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We recently said goodbye to two kiddos that lived in our home for nearly a year. While we were thrilled they were able to go with a family member, the transition was quick and somewhat unexpected. Nearly overnight, we went from two kids to no kids.

While we processed the major life change, we took the advice of more seasoned foster parents and set aside time to grieve and process. Here’s what we did that helped us navigate the change.


Try a change of scenery

For us, getting out of our house was critical. It was hard to see baby toys, a high chair, backpacks, and bath toys in every corner of our home. As soon as the kids were out of the house, we packed up a suitcase and stayed at a cabin in the mountains for a couple of days. Obviously, if you still have children in the home this might be hard to do, but even if you can get out of your house for the afternoon, the change of scenery can help.

Consider talking to a therapist

Alex and I had been already working with a therapist who specializes in foster care and adoption, and I was even more grateful to have her as a resource when the kids left. She helped us navigate our feelings, understand how to support each other, and prepare us for the road ahead. It was helpful to be able to talk to someone with a fresh perspective who could help us be open and honest about how we were feeling. It was validating to have someone say “I hear you and your feelings are real” while also giving us tools to process.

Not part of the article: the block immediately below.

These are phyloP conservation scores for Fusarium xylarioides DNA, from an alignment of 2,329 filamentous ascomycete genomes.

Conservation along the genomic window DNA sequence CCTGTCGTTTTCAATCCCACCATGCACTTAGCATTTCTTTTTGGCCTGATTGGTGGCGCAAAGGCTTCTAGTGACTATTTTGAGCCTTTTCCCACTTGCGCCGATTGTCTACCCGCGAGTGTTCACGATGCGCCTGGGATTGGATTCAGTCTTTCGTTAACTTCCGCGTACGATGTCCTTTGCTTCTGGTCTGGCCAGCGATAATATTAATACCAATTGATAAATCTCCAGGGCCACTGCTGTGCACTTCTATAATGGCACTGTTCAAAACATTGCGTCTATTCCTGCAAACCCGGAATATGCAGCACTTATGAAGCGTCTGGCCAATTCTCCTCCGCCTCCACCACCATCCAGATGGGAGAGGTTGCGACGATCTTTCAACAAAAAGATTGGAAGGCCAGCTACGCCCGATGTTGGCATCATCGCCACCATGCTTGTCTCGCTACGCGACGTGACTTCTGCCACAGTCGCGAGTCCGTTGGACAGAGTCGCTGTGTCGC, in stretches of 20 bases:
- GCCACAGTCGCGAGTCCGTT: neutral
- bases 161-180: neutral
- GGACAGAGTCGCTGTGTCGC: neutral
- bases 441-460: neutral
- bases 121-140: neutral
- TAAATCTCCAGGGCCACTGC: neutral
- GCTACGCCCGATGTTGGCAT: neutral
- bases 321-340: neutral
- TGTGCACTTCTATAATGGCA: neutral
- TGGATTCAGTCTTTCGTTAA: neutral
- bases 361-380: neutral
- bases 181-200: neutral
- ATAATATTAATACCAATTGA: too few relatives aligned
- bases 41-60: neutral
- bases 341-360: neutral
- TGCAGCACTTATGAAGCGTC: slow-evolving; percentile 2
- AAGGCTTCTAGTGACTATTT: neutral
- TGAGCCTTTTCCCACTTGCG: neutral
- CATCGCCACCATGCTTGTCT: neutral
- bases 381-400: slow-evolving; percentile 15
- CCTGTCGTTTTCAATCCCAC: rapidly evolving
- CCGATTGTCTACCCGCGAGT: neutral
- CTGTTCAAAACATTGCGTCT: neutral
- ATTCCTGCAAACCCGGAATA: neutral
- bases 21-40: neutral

Communicate your needs to your partner and family

We all grieve in our own way. Alex and I have very different styles of processing so sharing our needs meant we could avoid hurt feelings and misunderstandings. As an extrovert, I need to talk things out and be around other people. As an introvert, Alex needs a little more time and space to recharge. Communicating your needs, especially because they might change frequently, can help you stay connected to your partner and family.

Give yourself a break before jumping back in

It’s tempting to jump back into another placement to fill the void, but it’s important to give yourself time and space to process the changes before you’re ready to help another child. Be sure you’ve given yourself some time to heal. If you have adopted or biological children still in the home, it’s also important to ensure they’ve had time to process and heal the loss of their foster sibling.

Have you said goodbye to a foster child? How did you process the change?